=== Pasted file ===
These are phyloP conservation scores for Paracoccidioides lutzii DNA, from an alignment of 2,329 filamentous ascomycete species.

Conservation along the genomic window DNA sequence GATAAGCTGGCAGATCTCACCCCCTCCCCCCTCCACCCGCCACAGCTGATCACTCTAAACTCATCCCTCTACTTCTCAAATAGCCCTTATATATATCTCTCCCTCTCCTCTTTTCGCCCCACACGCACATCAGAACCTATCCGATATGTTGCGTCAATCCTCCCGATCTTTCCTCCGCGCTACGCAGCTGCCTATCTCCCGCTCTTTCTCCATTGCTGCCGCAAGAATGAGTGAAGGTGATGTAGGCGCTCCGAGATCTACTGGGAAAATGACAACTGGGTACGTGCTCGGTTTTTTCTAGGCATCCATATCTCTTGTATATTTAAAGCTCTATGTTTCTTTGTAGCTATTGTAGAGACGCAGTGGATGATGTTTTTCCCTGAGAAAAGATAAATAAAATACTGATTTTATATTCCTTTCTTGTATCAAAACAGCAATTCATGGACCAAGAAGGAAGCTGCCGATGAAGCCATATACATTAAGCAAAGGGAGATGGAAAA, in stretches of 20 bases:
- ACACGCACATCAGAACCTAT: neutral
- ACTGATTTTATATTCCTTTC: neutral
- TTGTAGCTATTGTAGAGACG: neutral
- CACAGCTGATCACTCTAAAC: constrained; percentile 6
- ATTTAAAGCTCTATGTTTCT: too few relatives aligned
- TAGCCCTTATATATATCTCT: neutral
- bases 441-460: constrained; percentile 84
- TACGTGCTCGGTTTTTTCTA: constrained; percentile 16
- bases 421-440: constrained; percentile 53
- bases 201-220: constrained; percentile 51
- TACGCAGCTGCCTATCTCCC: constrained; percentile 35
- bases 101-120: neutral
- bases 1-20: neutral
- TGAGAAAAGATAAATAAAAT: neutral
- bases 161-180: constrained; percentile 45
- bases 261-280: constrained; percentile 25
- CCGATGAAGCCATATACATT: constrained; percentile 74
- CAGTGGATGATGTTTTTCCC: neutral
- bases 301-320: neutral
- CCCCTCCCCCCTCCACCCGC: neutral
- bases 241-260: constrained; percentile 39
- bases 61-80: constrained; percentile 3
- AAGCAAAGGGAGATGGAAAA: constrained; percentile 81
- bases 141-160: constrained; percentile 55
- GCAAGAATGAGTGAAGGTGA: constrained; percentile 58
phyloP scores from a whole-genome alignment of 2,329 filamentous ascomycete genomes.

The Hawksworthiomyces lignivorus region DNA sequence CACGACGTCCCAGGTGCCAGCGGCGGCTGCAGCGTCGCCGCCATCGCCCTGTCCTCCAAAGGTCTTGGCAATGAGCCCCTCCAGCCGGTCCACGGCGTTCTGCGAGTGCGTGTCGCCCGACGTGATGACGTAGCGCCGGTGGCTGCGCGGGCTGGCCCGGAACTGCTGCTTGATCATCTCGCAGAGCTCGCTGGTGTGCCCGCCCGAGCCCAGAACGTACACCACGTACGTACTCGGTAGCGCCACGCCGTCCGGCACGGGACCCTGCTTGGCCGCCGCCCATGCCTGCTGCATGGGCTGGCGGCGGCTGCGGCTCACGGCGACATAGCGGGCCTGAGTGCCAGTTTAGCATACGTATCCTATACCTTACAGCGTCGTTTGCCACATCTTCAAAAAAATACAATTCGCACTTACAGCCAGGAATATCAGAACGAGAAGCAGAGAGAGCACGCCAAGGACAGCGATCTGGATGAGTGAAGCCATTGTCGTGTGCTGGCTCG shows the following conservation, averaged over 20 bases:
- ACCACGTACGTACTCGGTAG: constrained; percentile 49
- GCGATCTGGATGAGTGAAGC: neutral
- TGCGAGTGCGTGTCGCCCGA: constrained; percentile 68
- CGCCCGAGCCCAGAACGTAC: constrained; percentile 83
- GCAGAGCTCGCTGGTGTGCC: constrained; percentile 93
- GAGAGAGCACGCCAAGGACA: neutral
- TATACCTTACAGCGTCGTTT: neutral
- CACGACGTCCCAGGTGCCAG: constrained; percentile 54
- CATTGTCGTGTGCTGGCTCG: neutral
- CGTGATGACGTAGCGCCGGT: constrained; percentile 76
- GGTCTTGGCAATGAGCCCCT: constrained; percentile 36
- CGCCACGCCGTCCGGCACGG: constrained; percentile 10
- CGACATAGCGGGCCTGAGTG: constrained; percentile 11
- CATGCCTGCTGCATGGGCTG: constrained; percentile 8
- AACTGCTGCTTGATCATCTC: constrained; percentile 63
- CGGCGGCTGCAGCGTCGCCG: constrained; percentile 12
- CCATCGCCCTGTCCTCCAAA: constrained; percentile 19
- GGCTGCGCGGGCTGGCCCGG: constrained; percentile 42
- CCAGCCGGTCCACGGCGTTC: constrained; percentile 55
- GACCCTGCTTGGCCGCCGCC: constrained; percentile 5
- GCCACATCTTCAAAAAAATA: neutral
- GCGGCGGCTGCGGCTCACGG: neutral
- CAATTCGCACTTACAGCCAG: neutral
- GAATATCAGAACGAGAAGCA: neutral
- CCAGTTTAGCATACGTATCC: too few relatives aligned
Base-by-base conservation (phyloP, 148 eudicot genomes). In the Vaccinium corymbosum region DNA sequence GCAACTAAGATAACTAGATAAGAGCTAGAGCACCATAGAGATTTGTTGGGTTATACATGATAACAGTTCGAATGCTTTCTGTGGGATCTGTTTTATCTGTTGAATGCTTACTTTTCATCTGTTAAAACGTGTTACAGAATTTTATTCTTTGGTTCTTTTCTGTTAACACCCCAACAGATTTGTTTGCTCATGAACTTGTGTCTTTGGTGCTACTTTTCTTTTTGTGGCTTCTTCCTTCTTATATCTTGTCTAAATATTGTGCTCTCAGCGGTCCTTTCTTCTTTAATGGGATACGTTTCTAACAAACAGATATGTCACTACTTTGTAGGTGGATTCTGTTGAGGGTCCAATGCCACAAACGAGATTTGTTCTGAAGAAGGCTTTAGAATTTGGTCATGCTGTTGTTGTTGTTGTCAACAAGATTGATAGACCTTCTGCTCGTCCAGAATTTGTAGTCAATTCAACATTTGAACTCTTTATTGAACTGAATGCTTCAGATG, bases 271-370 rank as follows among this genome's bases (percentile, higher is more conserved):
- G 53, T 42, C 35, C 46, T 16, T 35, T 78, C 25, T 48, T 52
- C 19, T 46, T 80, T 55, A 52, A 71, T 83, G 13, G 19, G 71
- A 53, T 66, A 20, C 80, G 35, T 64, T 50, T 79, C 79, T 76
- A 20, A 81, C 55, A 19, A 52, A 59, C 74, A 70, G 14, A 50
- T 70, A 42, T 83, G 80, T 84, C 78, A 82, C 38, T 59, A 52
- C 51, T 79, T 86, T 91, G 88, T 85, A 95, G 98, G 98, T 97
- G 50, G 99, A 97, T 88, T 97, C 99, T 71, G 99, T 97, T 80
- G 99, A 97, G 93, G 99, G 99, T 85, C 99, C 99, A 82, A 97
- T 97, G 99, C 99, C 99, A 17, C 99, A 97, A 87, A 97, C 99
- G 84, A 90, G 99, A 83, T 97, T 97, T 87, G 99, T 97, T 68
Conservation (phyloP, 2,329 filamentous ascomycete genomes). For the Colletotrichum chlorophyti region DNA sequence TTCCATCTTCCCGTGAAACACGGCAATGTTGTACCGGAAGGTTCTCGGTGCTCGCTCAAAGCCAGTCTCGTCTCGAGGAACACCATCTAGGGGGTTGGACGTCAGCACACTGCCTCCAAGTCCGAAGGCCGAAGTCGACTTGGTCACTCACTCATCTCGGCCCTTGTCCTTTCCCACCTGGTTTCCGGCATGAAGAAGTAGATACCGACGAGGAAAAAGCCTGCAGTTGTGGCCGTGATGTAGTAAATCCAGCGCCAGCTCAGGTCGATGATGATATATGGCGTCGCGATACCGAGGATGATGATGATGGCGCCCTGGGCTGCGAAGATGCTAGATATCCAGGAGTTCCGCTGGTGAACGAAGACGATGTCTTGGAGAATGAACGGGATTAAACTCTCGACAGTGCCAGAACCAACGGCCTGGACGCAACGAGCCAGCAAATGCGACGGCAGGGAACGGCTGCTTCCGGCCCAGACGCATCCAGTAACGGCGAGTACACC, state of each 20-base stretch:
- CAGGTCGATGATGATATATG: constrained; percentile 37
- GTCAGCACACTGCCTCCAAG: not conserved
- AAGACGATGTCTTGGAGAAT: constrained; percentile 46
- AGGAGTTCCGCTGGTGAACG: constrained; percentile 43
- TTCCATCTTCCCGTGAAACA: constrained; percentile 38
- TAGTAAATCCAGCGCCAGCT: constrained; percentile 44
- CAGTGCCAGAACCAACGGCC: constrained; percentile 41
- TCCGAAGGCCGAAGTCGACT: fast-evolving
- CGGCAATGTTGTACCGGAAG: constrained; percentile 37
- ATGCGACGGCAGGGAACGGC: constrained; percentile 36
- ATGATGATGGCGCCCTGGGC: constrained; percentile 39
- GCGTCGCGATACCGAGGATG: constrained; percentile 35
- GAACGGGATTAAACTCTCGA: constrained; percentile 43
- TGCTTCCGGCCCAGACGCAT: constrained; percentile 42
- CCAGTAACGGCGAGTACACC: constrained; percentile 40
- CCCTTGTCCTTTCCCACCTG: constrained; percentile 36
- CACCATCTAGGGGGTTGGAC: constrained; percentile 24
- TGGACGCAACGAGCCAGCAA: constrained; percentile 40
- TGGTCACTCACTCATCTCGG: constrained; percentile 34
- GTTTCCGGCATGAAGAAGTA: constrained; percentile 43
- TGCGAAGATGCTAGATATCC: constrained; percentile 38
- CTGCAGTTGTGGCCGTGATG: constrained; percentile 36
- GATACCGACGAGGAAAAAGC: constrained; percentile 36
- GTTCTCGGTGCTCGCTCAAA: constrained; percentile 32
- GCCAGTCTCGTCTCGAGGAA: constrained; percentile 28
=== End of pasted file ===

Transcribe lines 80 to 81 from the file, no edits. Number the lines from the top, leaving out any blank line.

- TGCTTCCGGCCCAGACGCAT: constrained; percentile 42
- CCAGTAACGGCGAGTACACC: constrained; percentile 40